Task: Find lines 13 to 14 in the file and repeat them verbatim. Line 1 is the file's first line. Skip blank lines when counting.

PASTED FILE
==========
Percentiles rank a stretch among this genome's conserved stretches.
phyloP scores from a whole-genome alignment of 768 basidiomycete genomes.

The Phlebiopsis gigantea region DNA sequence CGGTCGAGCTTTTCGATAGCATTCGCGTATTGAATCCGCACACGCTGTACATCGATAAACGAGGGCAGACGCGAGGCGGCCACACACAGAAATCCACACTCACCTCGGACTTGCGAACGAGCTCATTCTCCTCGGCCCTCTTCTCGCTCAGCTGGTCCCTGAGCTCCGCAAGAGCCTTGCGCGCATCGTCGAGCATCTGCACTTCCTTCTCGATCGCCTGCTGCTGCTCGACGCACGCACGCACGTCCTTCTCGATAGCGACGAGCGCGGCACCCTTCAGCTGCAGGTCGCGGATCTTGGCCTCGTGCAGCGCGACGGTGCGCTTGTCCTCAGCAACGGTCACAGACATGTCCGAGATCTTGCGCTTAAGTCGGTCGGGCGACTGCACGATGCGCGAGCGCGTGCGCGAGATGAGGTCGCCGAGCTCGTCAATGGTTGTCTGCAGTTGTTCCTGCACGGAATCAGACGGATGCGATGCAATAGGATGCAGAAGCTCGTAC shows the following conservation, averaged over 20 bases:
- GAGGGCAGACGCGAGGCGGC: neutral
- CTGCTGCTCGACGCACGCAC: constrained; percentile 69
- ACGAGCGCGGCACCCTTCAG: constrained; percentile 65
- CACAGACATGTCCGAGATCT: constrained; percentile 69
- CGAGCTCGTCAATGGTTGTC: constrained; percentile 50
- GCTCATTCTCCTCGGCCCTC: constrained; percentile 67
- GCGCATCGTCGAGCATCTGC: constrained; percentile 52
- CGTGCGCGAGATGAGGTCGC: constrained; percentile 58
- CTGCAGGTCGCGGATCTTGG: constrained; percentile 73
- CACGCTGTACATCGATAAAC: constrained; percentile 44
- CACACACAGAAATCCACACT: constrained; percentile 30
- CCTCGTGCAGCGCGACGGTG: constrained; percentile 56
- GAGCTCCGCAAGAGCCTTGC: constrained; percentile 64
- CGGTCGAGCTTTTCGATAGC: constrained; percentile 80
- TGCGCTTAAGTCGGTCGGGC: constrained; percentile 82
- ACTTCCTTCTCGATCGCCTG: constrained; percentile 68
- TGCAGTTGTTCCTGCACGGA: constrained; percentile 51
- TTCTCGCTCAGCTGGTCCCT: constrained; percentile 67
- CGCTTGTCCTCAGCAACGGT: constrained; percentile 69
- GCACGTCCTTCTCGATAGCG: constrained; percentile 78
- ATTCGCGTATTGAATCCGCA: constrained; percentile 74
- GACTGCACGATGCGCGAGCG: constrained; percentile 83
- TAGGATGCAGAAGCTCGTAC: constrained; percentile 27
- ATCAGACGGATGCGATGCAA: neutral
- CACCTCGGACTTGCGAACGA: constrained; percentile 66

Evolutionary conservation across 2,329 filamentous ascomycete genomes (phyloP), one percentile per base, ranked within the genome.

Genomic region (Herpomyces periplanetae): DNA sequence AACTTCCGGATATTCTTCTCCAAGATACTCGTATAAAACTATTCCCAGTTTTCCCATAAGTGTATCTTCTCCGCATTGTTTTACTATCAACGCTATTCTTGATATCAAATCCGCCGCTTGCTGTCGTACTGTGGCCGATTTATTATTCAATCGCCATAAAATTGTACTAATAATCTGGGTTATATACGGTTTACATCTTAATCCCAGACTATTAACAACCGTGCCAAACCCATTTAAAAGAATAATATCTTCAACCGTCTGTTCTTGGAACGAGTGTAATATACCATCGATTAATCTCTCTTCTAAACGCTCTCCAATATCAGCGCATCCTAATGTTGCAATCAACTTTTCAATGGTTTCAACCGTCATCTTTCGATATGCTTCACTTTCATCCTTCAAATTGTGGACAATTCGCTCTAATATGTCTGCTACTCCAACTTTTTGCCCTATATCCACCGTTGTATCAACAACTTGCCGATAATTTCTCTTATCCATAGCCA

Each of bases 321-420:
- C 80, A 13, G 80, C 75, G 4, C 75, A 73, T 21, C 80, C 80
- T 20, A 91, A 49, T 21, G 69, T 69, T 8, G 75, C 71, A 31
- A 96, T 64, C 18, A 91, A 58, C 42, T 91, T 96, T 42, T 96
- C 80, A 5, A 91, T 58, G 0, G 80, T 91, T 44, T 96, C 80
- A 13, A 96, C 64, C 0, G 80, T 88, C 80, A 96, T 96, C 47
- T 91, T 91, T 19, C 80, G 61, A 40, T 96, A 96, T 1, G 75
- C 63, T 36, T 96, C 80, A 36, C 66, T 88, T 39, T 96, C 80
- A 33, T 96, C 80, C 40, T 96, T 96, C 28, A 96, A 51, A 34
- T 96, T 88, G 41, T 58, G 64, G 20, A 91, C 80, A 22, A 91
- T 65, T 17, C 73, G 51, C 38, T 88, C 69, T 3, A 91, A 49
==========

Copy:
- CACGCTGTACATCGATAAAC: constrained; percentile 44
- CACACACAGAAATCCACACT: constrained; percentile 30